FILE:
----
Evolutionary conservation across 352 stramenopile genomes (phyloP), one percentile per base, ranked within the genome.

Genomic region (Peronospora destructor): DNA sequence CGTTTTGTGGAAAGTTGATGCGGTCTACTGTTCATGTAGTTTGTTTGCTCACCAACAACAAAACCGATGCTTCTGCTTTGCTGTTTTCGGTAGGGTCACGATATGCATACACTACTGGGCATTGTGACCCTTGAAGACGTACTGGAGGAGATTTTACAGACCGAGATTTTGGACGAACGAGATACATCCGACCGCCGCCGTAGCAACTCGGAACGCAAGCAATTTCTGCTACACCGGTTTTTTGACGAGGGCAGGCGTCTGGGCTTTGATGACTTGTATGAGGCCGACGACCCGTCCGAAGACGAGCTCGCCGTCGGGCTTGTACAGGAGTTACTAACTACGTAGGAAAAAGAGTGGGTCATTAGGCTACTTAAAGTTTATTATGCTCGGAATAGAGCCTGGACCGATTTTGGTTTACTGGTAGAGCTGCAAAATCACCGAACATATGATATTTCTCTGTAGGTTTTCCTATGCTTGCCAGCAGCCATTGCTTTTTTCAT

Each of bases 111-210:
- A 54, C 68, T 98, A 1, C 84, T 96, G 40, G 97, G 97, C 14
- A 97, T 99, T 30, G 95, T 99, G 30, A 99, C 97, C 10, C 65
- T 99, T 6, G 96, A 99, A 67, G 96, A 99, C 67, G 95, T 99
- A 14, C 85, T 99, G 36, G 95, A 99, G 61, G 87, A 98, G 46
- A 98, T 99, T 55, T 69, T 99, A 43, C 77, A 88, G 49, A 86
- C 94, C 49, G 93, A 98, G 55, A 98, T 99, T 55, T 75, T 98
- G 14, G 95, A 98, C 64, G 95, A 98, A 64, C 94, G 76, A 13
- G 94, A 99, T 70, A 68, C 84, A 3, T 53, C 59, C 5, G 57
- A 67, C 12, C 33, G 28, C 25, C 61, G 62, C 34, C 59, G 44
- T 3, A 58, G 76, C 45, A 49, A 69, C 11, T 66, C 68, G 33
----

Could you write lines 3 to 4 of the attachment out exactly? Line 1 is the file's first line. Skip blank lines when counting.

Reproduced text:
Each of bases 111-210:
- A 54, C 68, T 98, A 1, C 84, T 96, G 40, G 97, G 97, C 14